Saturday, March 17, 2012

We are not in Kansas anymore...

This week the $hit hit the fan (so to speak) in my training world. We got down to business to get me ready for a couple of 5Ks and a HM in the future months. I went from la, la, la aerobic, steady running, to hard, sloooowx2, hard, sloooow, long, sloooowx2 and it was an adjustment for my body and mind. I felt super tired this week. I have also been struggling to kill this low grade cold that shows up mostly at night but does not interfere with my runs at all. My legs felt tighter than usual, so I rolled, "sticked" and massaged them daily and they did not fail me one bit.

The track workout surely shocked my mind a bit. Man, running fast at the track is hard. I was humbled but emerged with renewed motivation to work on my mental game (because I think this is so important in the 5K!). The thing is, I always make my paces in training (the faster range of my paces, the higher end of my HR) so I need to believe things will come through for me come race day.

My hard/long workouts this week have been faster than I have ever gone before (except the track, that was slower/shorter). I rocked a 17 miler with Katie today and ran it faster than ever before, while keeping it within my aerobic HR zone. I rocked a progression/tempo/HARD finish run on Thursday. I rocked my recovery runs on trails or treadmill. On top of it all, my legs feel good! I am on a roll:)

I have also started working the mind and experimenting with various strategies to see what fits me. I know I need to do this work now, so that I can practice what works and make it automatic. I can't wait until race day to do that work if I want to see results. The sub 19 5K is mostly a mental barrier for me. I know I can do it. I just freak out when I see a sub 6 pace on my watch. I can't do that. I need to get my brain habituated to that pace. It is so much easier for me to run by heart rate because I do not have these associations with paces. The HR number is just a number, while the pace is so much more. Five more weeks until the first 5K. I know what I need to do, and I will just execute it.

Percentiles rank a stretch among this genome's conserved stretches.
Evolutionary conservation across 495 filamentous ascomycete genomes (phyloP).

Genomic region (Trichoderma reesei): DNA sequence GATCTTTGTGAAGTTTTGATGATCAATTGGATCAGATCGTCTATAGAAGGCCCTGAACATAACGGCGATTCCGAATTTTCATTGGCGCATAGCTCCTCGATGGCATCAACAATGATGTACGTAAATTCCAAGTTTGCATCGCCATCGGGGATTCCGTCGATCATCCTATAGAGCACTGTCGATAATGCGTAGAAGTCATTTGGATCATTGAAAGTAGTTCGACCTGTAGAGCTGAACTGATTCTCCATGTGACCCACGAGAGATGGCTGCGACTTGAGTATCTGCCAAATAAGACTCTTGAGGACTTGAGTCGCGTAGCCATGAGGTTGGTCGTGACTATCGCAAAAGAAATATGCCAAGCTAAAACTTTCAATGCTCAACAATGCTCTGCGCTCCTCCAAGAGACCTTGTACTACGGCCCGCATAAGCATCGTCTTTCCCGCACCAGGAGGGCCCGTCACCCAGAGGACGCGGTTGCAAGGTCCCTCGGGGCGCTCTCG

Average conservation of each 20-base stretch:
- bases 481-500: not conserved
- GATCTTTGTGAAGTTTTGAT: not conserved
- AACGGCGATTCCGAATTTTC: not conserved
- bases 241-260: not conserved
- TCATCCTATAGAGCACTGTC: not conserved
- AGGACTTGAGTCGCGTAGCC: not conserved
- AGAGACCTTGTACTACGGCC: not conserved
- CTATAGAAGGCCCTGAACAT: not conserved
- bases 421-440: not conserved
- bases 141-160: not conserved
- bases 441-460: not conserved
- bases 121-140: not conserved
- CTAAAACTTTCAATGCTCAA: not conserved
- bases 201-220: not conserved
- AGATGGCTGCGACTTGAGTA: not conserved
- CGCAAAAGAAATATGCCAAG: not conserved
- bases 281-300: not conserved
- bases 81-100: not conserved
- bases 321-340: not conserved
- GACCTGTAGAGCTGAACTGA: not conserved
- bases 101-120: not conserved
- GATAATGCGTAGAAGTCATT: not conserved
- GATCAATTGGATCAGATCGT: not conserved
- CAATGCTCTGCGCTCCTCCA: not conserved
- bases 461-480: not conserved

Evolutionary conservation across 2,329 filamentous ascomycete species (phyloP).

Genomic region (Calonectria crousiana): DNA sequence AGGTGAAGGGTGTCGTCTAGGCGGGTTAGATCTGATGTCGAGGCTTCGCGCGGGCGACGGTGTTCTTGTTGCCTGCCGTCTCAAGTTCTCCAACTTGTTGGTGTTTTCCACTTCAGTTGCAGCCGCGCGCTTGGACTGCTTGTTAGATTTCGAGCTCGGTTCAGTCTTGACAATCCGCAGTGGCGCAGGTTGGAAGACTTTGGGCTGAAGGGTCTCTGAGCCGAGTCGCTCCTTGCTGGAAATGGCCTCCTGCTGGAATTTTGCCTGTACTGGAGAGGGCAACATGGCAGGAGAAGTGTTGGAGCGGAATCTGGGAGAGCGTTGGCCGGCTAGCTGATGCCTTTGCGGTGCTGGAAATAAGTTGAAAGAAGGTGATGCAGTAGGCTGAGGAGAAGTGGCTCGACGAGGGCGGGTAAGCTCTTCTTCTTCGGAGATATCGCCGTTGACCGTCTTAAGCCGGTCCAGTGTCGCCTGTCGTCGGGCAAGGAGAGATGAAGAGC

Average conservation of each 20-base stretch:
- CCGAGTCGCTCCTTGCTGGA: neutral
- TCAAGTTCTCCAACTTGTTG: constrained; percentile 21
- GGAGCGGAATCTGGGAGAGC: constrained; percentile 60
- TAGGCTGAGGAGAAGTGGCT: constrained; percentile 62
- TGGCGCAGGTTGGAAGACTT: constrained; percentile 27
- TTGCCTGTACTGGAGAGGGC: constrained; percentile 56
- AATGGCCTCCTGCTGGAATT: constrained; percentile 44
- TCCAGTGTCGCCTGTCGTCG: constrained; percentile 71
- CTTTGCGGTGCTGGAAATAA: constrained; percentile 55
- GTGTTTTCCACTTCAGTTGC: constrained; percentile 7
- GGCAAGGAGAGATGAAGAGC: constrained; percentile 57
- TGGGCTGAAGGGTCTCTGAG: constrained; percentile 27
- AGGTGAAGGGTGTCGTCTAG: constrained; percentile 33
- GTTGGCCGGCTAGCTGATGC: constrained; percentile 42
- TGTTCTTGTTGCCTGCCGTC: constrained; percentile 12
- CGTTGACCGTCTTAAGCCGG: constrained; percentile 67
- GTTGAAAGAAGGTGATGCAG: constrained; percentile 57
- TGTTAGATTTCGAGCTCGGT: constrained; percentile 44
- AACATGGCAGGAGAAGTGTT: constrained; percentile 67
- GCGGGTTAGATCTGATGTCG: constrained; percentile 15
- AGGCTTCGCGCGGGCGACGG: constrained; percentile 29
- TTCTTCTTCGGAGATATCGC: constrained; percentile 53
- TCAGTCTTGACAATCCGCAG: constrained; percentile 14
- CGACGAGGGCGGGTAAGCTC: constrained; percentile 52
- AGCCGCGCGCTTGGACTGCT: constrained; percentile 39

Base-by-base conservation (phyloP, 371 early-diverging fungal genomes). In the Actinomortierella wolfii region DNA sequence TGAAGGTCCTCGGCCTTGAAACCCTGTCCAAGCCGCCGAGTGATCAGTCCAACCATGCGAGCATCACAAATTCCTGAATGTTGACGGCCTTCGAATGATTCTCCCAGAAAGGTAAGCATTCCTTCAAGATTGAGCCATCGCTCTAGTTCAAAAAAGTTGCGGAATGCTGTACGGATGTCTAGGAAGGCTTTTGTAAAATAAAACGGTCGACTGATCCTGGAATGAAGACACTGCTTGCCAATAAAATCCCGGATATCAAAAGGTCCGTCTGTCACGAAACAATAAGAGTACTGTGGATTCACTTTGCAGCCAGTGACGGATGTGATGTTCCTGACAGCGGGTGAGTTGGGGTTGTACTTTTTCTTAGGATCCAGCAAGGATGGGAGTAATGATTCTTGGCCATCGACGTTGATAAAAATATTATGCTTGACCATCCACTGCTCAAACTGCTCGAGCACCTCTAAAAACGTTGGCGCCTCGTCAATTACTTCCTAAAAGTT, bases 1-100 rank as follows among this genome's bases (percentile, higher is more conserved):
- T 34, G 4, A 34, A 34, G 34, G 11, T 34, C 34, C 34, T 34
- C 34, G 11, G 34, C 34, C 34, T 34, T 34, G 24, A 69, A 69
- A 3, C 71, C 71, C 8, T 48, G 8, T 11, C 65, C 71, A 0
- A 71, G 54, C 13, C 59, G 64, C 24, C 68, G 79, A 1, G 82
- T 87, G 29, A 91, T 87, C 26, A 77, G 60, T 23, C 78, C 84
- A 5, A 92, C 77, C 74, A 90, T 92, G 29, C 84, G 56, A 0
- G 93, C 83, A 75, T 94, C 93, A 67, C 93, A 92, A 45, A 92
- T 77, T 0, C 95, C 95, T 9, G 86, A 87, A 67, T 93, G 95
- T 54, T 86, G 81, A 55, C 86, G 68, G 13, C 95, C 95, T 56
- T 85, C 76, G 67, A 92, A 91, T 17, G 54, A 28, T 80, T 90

Oh, and I have my prediction all ready for Katie's marathon. She rocked her 20 miler today, probably a PR 20 miler for her on tired legs (faster than any 20 miler she or I have ever done before)! So fun to have such a strong and fun training partner!


Tuesday, March 13, 2012

The track

I was fortunate to have my first track workout of the season this afternoon, in 73 degrees and 20 MPH wind. Everyone at work was thrilled with the weather this morning, while I was mumbling under my breath about how this is going to mess up with my run.

OK, so I was really excited about going to the track. I love the track, or better, I love having done a track workout. Whatever! I was excited for some speed action.

Tim wrote a workout with a bunch of 200s, then 400s and then faster 200s, with plenty of recovery, and I thought this would be easy peasy.

I warmed up for 2.5 miles, building the pace, then took my shirt off, got my iPod set

"This is ten percent luck, twenty percent skill
Fifteen percent concentrated power of will
Five percent pleasure, fifty percent pain
And 100% reason to remember the name"

I hit the first intervals faster than I wanted (the goal is to NOT go as fast as I can on these, and learn pacing) and it was hard. #$@% . I did the second one and it was hard too. Welcome back to the track, AM. Reality check. You are not in track shape (of course, I have not gone to track since November, and the temps and 20 MPH wind did not help). I plugged along and completed the workout happy for the long recoveries that Tim set for me. Objectively, I hit some pretty awesome paces today, similar to what I was doing in November, just fewer intervals and more recovery. And I do feel great to have done the workout. And, like childbirth, I already forgot about the "hurt" and am so excited about building up my speed during the next six weeks before my first 5K. Bring it! I am ready for MORE!

Thursday, March 8, 2012

The mystery of the human body

I have not taken a rest day in 26 runs or 330 miles.

This is a first for me. I have always taken one rest day from running every week, when I would swim, bike or do nothing.

I feel great! My legs feel great.

These runs have mostly been within my aerobic zone, with the exception of a few progressions, 2 tempos, and regular strides. One or two weekly runs are done within my recovery heart rate zone. I have not done any intervals, or really hard running (with one exception, a time trial) and my longest run has been only 16 miles.